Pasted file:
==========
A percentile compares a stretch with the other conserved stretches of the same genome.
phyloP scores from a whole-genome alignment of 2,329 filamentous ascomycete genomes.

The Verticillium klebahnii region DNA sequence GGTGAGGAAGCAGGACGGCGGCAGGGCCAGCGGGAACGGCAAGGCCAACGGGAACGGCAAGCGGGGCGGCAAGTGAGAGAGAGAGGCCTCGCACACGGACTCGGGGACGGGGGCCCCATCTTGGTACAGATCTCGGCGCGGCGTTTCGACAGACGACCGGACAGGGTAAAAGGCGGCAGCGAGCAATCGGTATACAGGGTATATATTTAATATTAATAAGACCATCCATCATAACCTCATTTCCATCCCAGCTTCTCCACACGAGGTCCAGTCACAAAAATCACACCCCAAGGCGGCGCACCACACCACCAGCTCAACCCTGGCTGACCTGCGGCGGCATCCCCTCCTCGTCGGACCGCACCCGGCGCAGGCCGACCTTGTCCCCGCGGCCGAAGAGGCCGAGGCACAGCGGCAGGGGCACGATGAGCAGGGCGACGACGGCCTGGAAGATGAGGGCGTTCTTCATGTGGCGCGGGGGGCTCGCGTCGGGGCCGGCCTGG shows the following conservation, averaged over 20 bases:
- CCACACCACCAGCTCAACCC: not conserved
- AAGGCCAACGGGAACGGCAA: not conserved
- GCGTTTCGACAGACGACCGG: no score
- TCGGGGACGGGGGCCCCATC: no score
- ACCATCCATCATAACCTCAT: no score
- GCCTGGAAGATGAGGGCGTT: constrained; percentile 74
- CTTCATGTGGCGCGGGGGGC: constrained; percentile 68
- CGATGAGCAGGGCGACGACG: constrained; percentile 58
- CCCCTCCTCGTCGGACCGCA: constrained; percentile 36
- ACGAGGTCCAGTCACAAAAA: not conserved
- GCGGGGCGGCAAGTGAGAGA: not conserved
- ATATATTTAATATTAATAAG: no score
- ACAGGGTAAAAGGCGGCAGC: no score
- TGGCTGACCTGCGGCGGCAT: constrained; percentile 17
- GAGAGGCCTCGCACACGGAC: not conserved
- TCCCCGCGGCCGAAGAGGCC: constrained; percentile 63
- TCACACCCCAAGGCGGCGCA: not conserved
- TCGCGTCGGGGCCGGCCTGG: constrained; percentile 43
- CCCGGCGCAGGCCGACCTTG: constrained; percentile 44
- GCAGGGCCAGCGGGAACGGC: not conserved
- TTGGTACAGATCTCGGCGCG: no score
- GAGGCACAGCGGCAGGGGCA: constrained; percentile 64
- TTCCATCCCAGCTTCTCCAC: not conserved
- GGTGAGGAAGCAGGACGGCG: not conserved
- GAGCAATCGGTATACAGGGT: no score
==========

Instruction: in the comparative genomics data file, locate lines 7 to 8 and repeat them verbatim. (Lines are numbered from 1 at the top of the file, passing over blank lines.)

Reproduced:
- TCGGGGACGGGGGCCCCATC: no score
- ACCATCCATCATAACCTCAT: no score